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# Graphing Skills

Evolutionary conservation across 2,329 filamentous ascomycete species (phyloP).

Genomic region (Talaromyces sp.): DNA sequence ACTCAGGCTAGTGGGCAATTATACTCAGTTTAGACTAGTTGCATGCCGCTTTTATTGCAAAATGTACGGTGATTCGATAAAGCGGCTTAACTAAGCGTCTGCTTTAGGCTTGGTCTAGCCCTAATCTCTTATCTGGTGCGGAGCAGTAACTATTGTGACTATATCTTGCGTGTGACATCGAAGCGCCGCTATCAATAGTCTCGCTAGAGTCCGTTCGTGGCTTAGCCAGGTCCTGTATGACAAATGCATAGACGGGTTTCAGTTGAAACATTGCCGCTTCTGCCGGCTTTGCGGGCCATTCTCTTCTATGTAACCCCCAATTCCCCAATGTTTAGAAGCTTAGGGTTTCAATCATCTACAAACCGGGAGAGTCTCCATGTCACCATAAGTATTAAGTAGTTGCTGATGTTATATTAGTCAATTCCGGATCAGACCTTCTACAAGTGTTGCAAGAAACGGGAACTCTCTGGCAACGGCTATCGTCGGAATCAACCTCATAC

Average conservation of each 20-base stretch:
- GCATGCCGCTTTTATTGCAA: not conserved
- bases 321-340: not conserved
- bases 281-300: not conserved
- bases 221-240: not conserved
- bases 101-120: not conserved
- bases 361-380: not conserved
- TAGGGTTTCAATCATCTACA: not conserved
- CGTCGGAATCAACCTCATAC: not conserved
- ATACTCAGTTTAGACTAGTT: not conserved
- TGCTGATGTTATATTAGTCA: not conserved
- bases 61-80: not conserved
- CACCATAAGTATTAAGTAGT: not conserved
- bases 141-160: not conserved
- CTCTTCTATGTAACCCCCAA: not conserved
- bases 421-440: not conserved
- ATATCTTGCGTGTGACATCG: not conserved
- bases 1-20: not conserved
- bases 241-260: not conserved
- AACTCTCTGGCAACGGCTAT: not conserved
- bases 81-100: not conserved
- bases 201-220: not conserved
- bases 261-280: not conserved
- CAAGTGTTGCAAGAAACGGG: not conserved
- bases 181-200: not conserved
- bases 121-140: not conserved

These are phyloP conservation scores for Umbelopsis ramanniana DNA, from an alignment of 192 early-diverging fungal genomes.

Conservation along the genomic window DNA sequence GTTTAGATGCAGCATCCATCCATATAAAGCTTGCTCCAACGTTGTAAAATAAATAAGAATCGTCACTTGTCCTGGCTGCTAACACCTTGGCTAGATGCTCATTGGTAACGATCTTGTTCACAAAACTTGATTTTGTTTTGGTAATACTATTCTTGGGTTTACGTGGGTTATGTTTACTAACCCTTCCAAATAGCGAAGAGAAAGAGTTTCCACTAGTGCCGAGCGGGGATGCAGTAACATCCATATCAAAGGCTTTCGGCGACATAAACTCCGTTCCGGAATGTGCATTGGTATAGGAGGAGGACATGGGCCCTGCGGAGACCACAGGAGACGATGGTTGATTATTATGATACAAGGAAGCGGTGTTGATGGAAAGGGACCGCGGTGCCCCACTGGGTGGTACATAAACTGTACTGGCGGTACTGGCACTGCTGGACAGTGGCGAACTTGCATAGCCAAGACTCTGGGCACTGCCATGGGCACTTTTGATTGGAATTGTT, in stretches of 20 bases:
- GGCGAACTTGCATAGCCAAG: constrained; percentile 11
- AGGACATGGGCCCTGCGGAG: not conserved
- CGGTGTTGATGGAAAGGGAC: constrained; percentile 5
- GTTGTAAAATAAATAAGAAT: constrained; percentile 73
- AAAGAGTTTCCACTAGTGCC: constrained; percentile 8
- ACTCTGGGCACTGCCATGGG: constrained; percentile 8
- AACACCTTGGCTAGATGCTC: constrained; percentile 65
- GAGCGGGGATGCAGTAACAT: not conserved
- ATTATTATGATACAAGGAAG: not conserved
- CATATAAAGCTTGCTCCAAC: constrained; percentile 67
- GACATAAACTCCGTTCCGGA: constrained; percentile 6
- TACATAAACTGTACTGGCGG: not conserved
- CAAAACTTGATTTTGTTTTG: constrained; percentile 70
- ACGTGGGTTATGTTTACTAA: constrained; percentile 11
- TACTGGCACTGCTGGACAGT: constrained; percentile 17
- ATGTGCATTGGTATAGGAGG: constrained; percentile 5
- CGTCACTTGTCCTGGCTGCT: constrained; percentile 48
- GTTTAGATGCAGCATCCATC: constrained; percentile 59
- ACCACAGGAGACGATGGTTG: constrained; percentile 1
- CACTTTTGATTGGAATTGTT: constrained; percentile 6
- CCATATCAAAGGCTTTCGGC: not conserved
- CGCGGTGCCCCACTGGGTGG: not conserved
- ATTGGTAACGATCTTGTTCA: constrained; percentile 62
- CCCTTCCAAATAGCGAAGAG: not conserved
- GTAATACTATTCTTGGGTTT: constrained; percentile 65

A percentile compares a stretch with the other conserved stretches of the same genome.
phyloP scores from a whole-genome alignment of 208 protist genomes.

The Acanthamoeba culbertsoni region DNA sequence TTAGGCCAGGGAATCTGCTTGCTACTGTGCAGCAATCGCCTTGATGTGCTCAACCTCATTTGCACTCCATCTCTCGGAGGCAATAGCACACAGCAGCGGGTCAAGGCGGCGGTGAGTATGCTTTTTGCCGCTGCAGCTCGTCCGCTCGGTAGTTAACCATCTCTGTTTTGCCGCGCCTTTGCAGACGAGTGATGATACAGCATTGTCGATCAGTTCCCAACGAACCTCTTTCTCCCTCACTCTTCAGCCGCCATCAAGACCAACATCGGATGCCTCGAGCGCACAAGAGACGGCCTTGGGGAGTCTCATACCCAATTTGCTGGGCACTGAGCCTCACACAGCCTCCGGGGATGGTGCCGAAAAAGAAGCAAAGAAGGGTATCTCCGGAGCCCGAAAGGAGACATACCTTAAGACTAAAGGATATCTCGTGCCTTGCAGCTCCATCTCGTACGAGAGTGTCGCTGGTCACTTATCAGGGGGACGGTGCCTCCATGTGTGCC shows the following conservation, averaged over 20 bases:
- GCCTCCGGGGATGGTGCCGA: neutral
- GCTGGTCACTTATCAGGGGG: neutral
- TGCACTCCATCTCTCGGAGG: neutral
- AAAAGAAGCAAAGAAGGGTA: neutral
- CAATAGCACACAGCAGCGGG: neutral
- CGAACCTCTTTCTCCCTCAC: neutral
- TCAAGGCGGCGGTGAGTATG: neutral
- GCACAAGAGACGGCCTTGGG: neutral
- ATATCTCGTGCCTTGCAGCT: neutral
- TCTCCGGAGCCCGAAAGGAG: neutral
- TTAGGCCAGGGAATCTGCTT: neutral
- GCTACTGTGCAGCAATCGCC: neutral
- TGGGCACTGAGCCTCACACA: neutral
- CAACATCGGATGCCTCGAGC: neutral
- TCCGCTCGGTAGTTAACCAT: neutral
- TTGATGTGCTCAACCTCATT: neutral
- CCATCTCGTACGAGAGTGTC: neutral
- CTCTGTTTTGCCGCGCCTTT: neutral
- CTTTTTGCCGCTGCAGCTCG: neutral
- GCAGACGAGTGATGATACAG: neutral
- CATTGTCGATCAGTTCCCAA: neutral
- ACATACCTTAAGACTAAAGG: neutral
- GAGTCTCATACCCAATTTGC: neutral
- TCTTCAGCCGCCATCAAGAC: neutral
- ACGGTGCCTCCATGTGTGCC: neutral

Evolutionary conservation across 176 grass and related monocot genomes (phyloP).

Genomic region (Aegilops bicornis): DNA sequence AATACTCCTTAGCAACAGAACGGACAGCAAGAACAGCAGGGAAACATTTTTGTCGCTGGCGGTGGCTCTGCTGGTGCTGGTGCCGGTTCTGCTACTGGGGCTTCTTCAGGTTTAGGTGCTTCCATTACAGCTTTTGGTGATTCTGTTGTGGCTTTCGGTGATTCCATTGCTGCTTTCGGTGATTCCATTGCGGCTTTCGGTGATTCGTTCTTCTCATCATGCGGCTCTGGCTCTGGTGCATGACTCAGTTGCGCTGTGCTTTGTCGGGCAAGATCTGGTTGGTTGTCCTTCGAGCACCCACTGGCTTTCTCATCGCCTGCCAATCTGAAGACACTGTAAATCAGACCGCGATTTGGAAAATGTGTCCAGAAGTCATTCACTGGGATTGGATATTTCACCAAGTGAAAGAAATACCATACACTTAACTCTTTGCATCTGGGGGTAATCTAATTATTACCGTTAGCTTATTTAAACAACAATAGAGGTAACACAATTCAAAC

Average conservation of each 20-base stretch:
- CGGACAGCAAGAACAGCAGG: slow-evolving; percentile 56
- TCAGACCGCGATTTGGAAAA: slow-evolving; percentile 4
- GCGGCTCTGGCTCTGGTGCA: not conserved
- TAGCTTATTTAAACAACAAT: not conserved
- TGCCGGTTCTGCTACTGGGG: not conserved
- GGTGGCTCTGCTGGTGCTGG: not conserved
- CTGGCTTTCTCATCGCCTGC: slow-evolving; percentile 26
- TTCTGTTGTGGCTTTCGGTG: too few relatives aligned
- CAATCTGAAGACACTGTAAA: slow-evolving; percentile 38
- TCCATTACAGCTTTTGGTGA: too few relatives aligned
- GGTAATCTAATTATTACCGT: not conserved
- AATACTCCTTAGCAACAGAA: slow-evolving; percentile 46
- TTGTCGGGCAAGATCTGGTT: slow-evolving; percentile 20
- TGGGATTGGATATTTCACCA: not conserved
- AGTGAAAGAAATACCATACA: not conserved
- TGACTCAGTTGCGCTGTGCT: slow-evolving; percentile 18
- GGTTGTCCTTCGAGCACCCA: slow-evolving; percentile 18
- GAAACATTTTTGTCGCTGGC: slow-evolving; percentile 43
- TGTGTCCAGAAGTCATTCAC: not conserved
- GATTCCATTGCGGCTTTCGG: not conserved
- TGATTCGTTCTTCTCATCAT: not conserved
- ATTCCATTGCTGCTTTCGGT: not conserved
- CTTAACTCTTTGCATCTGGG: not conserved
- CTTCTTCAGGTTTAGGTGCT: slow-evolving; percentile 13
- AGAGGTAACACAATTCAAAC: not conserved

Algebra The Easy Way – Chapter 9 Graphing Skills Objectives • Distance between two points • Graphing solutions to equations • Calculating the slope of a line • Graphing inequalities and curves • Graphing relationships Graphing Data, and Finding Distances • Good overview at the start of chapter - based on compass direction – Two dimensions: North -> up, East -> to the right – Origin at 0 East, 0 North (bottom left corner) • Label a point in space using an ordered pair (x, y), with x representing the East distance, and y the North – By convention, x always stated first – The x and y in a point (x, y) are called a coordinates • Important task: find distance from origin to a point, or between two points – General formulas: from origin: – Between two points: Graphing Equation Solutions • Observation: nice connection between functions (example: y=f(x)) and graphs, if we change – North -> y, East -> x (call these “x and y axes”) – Origin at (0,0) • Solutions to a function like y=2x can be plotted as points – (1,2), (2,4), (3,6), (4,8), etc. (Fig. 9-11) – Set of points representing solutions: graph of equation – Negative numbers legal too: extend axes (Fig. 9-16) • Figs. 9-17 - 9-19 show a number of other examples – All go through the origin, and represent y = f(x) – General form of linear function: y = f(x) = ax + b • Two points required to uniquely determine a line The Slope of a Line • Slope: angle of a graph relative to horizontal – Can be positive, zero, or negative (Fig. 9-26) – Calculating slope (Fig. 9-27): • Pick two points (x1,y1), (x2,y2) • Calculate distance up (along y axis) • Divide by distance sideways (along x axis) • General formula (works for negative slopes): – For equations of the form y = mx + b, all equations with the same “m” have the same slope • If m < 0, slope is negative • The “b” represents the y-intercept: point at which the graph crosses the y axis • Set y=0 to find x-intercept, x=0 to find y-intercept (p. 126) Graphing Inequalities • Often useful to graph inequalities, e.g. x + y ≤ 10 – Assume x, y ≥ 0 – Fig. 9-30 shows integer values that make the equation true (sum of x and y is ≤ 10) – If we draw a line along the boundary, points below make the equation true, points above make it false • More on this subject later • So for an equation ax + by ≤ c (or ≥ c) we draw the line ax + by = c – All points on one side make the inequality true; all points on the other make it false Graphing Curves, other Functions • Many equations cannot be drawn using a straight line – Example: y = x2(see Fig. 9-34, 9-35, 9-36) – Also called a nonlinear (“not a line”) equation – Note the effect shown in Fig. 9-35 of a multiplier--changes the shape (steepness) of the curve • Functions may also be discontinuous: points on the line are not joined by a smooth curve (Fig. 9-37) – Simple continuity test: function can be drawn without lifting your pencil from the paper • Most business data can be massaged into graphical format, and the old adage of a picture being worth a thousand words will often hold true Displaying Graphical Relationships • Book discusses several examples of using graphs to highlight correlations between data elements – Temperature and gas volume – Rainfall and visits to a park • Note negative slope in Fig. 9-39: visits decrease as rainfall increases – Important to distinguish independent (x) variable from dependent (y) variable • Example in Fig. 9-40 shows an incorrect comparison – Hamburgers and library books (?) – Turns out another variable (population) is the real independent variable • Be careful to avoid this problem Algebra The Easy Way – Chapter 10 Systems of Two Equations Objectives• Goal: find solution to a set of two equations • Graphical representation of solution • Simultaneous equation solution methods – Substitution method – Elimination method • General formulas for solutions Catching the Culprit • Problem from book: catching the “culprit” – Detective starts at position 2, moves at speed 4 • y = f(x) = 2 + 4x – Culprit starts at position 10, moves at speed 3 • y = g(x) = 10 + 3x – Both start at the same instant – When will their paths cross? • Initial insight: the two functions can be graphed simultaneously (Fig. 10-4) – Crossing point shows when the culprit will be caught – Looks like at position 34 (right at the river) – How long will the chase take (what is value of x)? Solving Simultaneous Equations • Since both equations are a function of x, we can set them equal to each other, then solve for x: 2 + 4x = 10 + 3x 2 + 4x - 3x = 10 + 3x - 3x (Subtract 3x from both sides) 2 + x = 10 2 - 2 + x = 10 - 2 (Subtract 2 from both sides) x = 8 • Now plug solution for x back into either equation: y = f(x) = 2 + 4(8) y = 34 • So graphical solution was correct Another Example: Supply & Demand • Quantity supplied, demanded is a function of price p – Supply: q = f(p) = -5 + 30p • Suppliers will supply more as price increases (positive slope) – Demand: q = g(p) = 200 - 15p • Consumers will demand less as price increases (negative slope) • Solving for p, we get p = 4.556, q = 131.7 • Graph of solution in Fig. 10-5 • Key assumption in this “economy”: other things equal – More on this later… Equation Substitution • Solve for one variable or the other, then substitute into the other equation – If we have – Solving for x in the first equation we get – Then plug that value for x into the second: – We’ll do the example at the bottom of P. 151 • General process (algorithm): – Use one equation to find y in terms of x (or x in terms of y) • Experience determines which to substitute for the other – Substitute for y in the other equation – Solve for x (or y) – Insert result into first equation to determine value of y (or x) The Elimination Method • For a pair of equations with two unknowns: 4x + 3y = 38 6x - 3y = 12 – We can add the two equations together (4x + 6x) + (3y - 3y) = 38 + 12 – Conveniently, the y term “drops out”: we can solve for x – No violation of “golden rule”: two sides of second equation are equal, so we are adding the “same thing” to both sides • Tricky part: getting the coefficients to match so one drops out • Can also subtract one equation from the other if all coefficients are positive The Elimination Method: Algorithm • Two equations, with two unknowns (x, y) 1. Make coefficients of x or y match, usually by multiplying. It is legal to multiply the two equations by different numbers 2. Subtract the two equations from each other (left-hand side from left-hand side, right-hand side from right-hand side) 3. Result will be a new equation with one variable eliminated: solve for the other variable 4. Plug the result into either of the original equations and solve for the other variable • In step 1, may also set things up so coefficients are negatives of each other--then add in step 2 Notes on Systems of Two Equations • General formulas for elimination, substitution methods are given on p. 156 – Not useful for real-world problems, but nice to know they exist • Both methods are useful, and only experience will help decide which is better for a given problem • Equation system will have no solutions when the two equations are parallel lines • Equation system will have an infinite number of solutions of the two equations define the same line (example p. 158) – Not always obvious this is the case